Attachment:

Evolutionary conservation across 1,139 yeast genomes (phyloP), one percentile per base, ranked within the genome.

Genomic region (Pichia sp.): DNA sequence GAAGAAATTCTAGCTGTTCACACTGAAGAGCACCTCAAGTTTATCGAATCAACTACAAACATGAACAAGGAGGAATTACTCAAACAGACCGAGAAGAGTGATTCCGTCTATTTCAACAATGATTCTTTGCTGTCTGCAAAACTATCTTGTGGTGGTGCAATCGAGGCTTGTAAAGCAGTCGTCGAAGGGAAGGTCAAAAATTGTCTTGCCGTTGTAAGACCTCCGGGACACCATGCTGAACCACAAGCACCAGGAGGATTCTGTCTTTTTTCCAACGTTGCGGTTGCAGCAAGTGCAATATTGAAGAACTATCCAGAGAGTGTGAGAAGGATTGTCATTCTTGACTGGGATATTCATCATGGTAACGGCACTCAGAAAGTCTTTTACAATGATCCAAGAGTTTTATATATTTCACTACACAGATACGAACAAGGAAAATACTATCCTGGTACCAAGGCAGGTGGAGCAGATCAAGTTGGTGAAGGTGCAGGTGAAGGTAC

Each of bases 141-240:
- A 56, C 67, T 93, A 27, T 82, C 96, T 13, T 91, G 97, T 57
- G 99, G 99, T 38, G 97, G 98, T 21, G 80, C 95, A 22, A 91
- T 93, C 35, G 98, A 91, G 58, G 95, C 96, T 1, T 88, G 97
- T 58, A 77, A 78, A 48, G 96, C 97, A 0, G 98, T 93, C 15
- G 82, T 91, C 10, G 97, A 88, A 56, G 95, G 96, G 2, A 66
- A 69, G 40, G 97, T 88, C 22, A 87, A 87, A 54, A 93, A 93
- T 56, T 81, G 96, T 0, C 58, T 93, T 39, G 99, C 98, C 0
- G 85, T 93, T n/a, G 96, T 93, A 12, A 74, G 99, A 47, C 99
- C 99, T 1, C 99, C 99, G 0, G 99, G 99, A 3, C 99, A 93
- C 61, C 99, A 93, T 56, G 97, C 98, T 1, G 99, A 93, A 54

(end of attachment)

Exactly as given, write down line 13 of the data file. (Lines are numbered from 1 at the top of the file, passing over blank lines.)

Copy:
- C 61, C 99, A 93, T 56, G 97, C 98, T 1, G 99, A 93, A 54